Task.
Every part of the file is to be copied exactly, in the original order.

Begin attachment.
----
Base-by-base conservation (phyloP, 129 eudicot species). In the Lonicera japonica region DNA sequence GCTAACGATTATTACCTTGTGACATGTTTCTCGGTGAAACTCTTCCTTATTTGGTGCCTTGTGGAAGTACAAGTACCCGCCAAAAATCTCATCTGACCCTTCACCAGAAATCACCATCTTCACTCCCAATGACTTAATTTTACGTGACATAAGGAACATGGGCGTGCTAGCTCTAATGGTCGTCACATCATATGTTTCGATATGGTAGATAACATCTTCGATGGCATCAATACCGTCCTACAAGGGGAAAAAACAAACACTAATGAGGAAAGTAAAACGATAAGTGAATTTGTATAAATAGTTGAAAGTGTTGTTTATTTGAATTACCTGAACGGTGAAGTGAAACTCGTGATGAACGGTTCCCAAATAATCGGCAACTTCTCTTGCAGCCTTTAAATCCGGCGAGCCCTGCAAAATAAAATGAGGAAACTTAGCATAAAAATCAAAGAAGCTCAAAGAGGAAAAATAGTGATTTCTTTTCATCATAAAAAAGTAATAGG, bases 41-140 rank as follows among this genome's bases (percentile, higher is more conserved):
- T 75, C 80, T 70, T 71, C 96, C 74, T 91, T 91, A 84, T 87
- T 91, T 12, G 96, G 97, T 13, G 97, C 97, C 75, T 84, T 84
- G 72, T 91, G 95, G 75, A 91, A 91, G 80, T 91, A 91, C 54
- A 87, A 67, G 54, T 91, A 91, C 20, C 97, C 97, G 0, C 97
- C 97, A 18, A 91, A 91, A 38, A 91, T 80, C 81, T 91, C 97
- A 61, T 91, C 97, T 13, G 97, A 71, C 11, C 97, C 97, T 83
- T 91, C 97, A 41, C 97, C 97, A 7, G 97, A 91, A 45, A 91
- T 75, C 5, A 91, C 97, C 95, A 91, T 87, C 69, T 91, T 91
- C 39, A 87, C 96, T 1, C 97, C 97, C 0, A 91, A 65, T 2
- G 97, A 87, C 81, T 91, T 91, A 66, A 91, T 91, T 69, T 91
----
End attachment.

Base-by-base conservation (phyloP, 129 eudicot species). In the Lonicera japonica region DNA sequence GCTAACGATTATTACCTTGTGACATGTTTCTCGGTGAAACTCTTCCTTATTTGGTGCCTTGTGGAAGTACAAGTACCCGCCAAAAATCTCATCTGACCCTTCACCAGAAATCACCATCTTCACTCCCAATGACTTAATTTTACGTGACATAAGGAACATGGGCGTGCTAGCTCTAATGGTCGTCACATCATATGTTTCGATATGGTAGATAACATCTTCGATGGCATCAATACCGTCCTACAAGGGGAAAAAACAAACACTAATGAGGAAAGTAAAACGATAAGTGAATTTGTATAAATAGTTGAAAGTGTTGTTTATTTGAATTACCTGAACGGTGAAGTGAAACTCGTGATGAACGGTTCCCAAATAATCGGCAACTTCTCTTGCAGCCTTTAAATCCGGCGAGCCCTGCAAAATAAAATGAGGAAACTTAGCATAAAAATCAAAGAAGCTCAAAGAGGAAAAATAGTGATTTCTTTTCATCATAAAAAAGTAATAGG, bases 41-140 rank as follows among this genome's bases (percentile, higher is more conserved):
- T 75, C 80, T 70, T 71, C 96, C 74, T 91, T 91, A 84, T 87
- T 91, T 12, G 96, G 97, T 13, G 97, C 97, C 75, T 84, T 84
- G 72, T 91, G 95, G 75, A 91, A 91, G 80, T 91, A 91, C 54
- A 87, A 67, G 54, T 91, A 91, C 20, C 97, C 97, G 0, C 97
- C 97, A 18, A 91, A 91, A 38, A 91, T 80, C 81, T 91, C 97
- A 61, T 91, C 97, T 13, G 97, A 71, C 11, C 97, C 97, T 83
- T 91, C 97, A 41, C 97, C 97, A 7, G 97, A 91, A 45, A 91
- T 75, C 5, A 91, C 97, C 95, A 91, T 87, C 69, T 91, T 91
- C 39, A 87, C 96, T 1, C 97, C 97, C 0, A 91, A 65, T 2
- G 97, A 87, C 81, T 91, T 91, A 66, A 91, T 91, T 69, T 91